If you choose big surfaces like a full face or a full plane, then they're really hard to break. When you're happy with what you have, click OK, and you can see this parts are now mated together, but we still need a couple other mates. If I drag it around, notice it slides around here and it looks like it's maybe off in space. But in reality, it's not. It is on that face, it just needs a couple other mates to define where it's going to be in space. Now, the next mate I wanted to point out is the parallel mate. So parallel means this face here and this face under here aren't necessarily going to touch, they're just going to maintain some type of a parallel relationship.
Let's go over to mate. Click on this face here, and spin your model around and choose this face here. Now by default what happens is the mates try to come together and automatically chooses coincident. In this case I don't want coincident, so I want parallel, so let's go ahead and choose that one right next door. Choose parallel and then click OK. Now what I have is, this can still slide around, but my orientation is now locked to this parallel relationship between the two. Finally what I can do is a distance mate.
So a distance can determine how far maybe a face is from another face. By default, it's going to automatically choose coincident, but that's not what I want again in this case, so what I can do is just go either here or over here on the left and choose a distance I would like to put in there. And notice as soon as I click on that distance icon, it automatically moves back to the place it was prior. I'm going to type in 1.0 for one inch. Click OK and it gives you a preview of what's going to happen. You can see, yeah that looks pretty good. And if I want to change that I can always type the value in here, or if I didn't want to what I can do is I can flip the direction so I can put it the other direction so it's actually inside.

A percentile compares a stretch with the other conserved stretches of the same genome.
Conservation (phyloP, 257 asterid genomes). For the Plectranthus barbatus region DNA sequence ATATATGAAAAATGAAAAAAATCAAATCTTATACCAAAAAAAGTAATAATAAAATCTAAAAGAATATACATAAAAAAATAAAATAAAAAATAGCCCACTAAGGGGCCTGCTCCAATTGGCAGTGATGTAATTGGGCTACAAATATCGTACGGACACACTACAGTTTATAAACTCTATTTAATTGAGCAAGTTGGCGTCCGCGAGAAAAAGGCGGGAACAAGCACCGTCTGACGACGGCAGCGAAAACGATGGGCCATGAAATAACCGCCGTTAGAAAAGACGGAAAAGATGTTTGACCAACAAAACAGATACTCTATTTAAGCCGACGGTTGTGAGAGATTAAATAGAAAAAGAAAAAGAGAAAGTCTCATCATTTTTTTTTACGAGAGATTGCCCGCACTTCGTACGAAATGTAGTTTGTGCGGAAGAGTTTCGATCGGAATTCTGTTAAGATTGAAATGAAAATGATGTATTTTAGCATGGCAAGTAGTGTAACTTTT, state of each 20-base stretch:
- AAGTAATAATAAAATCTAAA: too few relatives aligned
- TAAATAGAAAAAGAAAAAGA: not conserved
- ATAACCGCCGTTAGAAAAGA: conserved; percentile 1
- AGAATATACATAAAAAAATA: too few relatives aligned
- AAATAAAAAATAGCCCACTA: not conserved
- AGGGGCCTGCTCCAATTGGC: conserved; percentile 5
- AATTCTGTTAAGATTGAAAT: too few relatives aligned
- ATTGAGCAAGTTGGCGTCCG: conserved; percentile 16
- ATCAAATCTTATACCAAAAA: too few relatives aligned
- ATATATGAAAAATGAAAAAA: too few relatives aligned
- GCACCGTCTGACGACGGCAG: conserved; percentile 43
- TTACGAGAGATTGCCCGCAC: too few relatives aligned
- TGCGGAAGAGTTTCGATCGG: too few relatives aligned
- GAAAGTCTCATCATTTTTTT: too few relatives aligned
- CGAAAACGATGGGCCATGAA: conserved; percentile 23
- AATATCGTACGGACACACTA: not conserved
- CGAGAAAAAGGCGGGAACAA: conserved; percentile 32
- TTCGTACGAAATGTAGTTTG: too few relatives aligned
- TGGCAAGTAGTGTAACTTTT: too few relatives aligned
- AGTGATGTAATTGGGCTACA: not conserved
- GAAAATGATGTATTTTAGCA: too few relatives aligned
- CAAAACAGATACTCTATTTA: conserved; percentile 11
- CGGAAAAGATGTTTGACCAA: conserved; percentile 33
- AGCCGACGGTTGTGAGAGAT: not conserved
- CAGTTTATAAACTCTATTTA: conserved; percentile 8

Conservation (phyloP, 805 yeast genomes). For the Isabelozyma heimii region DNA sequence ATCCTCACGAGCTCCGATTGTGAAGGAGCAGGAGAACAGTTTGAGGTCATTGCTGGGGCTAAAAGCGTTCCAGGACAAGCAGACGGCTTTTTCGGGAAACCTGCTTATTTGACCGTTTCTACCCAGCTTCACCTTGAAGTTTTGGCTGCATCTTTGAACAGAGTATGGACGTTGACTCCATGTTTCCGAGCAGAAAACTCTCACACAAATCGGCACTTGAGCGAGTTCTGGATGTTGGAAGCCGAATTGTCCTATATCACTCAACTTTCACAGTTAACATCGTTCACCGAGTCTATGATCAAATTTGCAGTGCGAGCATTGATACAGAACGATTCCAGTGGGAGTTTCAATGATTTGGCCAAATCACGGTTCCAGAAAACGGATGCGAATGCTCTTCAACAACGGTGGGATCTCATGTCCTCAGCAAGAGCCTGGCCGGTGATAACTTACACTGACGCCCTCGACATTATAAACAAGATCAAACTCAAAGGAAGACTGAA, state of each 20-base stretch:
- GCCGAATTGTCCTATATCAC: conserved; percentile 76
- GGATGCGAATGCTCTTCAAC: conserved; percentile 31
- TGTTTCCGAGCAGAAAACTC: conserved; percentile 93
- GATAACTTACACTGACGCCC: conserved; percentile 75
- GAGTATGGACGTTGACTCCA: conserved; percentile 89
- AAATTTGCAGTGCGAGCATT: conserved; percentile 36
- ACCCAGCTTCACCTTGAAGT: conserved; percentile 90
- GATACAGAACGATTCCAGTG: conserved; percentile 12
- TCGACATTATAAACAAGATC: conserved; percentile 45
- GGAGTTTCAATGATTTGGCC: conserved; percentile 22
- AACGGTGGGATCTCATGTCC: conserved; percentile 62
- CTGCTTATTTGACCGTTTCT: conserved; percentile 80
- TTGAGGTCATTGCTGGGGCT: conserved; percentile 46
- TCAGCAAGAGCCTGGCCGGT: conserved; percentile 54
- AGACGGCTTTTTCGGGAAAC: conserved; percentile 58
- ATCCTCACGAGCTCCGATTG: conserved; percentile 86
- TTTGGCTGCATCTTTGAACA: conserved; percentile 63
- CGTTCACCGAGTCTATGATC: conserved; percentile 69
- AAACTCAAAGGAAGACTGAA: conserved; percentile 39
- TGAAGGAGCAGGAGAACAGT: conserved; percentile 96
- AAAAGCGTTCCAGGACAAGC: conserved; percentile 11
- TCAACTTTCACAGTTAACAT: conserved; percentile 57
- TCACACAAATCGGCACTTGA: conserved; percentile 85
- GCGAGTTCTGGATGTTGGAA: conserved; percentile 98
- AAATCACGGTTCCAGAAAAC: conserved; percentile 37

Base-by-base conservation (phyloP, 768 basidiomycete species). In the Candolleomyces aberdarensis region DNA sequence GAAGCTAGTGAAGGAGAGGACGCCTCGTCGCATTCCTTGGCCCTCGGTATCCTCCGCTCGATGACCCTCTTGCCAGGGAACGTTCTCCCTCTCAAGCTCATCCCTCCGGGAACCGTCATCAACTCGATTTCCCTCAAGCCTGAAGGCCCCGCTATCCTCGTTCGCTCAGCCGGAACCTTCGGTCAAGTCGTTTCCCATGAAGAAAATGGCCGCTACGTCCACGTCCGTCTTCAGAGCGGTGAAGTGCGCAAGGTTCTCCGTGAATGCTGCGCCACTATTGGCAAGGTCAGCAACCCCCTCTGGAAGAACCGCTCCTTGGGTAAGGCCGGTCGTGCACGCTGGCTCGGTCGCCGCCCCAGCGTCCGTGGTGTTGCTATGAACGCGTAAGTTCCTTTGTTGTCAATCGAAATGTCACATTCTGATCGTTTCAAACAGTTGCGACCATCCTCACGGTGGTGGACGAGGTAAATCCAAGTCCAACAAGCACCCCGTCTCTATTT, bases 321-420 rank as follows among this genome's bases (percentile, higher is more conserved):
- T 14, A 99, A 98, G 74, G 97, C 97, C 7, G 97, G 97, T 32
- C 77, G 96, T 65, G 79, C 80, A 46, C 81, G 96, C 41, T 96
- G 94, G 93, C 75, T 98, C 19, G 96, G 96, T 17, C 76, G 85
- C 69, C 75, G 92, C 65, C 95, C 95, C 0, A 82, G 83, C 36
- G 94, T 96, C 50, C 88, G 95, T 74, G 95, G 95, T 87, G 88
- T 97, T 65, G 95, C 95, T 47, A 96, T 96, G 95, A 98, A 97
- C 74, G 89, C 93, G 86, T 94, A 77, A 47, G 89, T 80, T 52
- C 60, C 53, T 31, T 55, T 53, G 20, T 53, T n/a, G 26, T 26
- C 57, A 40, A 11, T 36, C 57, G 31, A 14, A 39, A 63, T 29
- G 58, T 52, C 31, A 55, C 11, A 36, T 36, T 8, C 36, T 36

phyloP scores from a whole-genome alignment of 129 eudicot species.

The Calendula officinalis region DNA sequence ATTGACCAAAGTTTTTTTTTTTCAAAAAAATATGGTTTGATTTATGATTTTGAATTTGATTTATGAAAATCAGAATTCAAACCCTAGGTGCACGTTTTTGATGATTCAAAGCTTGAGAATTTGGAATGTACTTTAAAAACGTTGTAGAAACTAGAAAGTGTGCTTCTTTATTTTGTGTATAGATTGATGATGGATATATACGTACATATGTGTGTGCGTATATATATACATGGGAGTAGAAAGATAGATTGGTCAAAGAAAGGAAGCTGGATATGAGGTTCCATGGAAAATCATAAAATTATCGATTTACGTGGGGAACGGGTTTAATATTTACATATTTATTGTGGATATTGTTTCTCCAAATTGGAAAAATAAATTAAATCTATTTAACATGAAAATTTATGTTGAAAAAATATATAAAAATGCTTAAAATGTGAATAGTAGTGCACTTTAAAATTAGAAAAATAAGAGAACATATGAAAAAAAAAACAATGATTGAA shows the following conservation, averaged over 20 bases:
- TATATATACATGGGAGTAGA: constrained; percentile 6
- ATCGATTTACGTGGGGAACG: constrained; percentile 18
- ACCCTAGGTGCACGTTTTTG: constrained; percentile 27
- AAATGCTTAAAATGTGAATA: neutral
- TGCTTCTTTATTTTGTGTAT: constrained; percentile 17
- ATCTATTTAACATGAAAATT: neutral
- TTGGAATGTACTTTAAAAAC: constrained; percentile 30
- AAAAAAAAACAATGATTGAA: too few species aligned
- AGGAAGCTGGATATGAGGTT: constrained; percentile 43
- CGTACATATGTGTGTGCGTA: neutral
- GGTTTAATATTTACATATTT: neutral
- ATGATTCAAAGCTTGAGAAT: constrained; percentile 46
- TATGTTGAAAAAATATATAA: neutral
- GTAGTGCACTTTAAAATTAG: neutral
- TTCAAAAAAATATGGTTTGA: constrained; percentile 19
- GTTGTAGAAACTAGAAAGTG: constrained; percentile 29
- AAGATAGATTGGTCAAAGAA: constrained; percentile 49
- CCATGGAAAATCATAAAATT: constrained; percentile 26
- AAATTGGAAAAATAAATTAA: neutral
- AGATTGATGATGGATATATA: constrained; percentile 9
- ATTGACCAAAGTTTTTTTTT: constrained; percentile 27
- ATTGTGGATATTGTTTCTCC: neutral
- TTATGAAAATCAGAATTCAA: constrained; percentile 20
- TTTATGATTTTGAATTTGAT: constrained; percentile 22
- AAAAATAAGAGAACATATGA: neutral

That's not really what I want to do here either, but I just want to point out what you could do. And when you're happy with that, go ahead and click OK, and now this part here, notice, it's defined by that one inch dimension, from here, and it's in parallel, but it still has the ability to move up and down. I defined the three different mate pairs. I've got a coincident mate, I've got a parallel mate, and I have a distance mate. And that's all I really need to show in this example. These three mate types will generally handle most parts with flat sides. As you get used to the mate tools, you'll see that SolidWorks automatically chooses a mate based on the selections you make, and we may need to override those if we're looking to do something a little bit different.
You still have the option to change the mate, however it gives you a nice starting point to put things together.